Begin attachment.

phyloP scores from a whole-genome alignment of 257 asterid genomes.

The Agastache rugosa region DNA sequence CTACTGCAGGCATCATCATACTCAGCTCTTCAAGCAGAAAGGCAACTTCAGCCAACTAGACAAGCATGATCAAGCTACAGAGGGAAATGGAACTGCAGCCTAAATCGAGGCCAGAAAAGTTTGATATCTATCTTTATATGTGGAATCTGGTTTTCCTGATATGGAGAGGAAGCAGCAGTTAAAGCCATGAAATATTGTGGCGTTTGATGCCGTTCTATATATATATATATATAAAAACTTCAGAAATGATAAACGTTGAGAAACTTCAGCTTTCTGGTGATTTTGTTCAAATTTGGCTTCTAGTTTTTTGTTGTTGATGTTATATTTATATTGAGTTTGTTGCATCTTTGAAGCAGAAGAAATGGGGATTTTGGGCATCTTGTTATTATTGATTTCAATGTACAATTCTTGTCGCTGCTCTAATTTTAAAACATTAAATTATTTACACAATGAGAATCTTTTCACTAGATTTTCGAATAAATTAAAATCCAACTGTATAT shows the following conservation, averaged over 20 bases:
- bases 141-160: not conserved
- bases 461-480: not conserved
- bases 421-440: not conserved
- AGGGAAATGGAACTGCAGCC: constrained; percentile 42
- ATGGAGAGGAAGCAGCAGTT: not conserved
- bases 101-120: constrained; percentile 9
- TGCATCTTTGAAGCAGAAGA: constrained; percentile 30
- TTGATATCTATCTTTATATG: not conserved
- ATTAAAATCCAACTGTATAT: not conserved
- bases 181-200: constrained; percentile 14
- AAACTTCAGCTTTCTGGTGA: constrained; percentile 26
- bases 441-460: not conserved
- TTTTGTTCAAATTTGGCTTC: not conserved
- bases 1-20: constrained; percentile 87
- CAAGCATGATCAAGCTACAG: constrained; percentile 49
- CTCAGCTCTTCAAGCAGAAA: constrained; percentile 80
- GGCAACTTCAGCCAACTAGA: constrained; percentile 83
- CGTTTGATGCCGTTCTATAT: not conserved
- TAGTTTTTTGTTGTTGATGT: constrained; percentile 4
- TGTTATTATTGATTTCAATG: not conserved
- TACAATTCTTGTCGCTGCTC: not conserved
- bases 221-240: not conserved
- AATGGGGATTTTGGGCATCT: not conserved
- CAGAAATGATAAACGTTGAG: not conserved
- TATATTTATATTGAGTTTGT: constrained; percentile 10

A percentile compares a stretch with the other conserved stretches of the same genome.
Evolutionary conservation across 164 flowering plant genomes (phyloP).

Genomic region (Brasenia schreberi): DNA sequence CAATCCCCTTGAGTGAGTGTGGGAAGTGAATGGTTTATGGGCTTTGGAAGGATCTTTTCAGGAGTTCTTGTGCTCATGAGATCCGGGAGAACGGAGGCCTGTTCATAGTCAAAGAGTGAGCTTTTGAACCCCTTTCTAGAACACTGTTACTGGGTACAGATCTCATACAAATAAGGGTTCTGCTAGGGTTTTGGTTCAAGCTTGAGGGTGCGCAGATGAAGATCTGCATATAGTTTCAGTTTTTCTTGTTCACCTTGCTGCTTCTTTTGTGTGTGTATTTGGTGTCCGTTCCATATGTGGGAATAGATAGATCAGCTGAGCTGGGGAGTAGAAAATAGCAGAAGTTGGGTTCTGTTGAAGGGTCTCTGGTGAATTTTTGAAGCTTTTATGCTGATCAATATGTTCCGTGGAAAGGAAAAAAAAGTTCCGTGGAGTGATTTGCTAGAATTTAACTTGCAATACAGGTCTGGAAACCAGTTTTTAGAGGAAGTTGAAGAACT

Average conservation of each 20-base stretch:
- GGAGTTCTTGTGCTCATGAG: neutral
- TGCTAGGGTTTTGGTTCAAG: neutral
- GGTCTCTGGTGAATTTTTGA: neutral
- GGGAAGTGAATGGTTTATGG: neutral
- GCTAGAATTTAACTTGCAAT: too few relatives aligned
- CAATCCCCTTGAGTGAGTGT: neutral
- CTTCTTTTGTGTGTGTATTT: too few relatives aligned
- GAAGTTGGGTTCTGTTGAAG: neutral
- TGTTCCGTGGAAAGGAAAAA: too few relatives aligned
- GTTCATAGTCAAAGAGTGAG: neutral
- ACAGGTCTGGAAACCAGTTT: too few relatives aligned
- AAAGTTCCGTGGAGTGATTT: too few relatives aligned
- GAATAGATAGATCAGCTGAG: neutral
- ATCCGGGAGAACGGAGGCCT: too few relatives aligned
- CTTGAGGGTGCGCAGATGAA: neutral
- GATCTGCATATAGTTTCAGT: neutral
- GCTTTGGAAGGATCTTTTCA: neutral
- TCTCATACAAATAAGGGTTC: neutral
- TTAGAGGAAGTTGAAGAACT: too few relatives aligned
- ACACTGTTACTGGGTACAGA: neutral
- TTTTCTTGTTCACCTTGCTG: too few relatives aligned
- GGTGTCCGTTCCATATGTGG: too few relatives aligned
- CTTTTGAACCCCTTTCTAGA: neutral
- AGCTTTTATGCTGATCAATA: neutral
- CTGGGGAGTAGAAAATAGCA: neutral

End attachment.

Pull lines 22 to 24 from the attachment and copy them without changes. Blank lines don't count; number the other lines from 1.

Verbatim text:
- TGTTATTATTGATTTCAATG: not conserved
- TACAATTCTTGTCGCTGCTC: not conserved
- bases 221-240: not conserved